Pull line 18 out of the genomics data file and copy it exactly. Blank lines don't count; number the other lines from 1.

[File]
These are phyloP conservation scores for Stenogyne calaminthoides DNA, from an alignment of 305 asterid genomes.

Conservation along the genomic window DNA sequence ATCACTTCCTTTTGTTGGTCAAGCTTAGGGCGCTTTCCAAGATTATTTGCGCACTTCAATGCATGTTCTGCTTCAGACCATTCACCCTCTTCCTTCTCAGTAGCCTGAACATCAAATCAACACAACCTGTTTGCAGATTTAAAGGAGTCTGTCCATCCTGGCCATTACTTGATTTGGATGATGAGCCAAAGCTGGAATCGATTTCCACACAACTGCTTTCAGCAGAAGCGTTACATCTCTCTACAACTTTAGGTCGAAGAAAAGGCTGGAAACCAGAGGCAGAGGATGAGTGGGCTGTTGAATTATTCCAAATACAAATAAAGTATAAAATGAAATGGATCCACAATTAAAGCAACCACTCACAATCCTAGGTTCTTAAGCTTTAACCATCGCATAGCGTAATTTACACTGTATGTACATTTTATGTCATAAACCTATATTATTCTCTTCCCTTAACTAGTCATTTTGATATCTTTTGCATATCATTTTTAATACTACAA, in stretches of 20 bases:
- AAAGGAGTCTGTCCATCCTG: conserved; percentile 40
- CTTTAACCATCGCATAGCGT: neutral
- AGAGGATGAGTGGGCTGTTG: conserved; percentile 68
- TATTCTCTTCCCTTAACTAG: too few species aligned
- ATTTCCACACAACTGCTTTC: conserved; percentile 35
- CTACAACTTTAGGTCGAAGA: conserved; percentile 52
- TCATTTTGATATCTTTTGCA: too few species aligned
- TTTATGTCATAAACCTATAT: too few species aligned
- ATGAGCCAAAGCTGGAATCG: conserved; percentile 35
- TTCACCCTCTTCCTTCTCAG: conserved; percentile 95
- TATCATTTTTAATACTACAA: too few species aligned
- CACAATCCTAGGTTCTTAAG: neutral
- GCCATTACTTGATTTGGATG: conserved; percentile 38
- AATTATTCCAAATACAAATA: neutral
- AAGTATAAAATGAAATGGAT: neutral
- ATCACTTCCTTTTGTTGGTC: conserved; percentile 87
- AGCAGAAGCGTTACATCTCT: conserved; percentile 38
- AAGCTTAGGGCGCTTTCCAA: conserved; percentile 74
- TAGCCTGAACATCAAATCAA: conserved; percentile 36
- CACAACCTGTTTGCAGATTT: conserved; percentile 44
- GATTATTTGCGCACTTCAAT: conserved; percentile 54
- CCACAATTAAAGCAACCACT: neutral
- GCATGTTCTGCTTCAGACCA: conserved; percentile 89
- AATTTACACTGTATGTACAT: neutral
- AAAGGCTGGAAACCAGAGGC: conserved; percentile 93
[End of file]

- ATCACTTCCTTTTGTTGGTC: conserved; percentile 87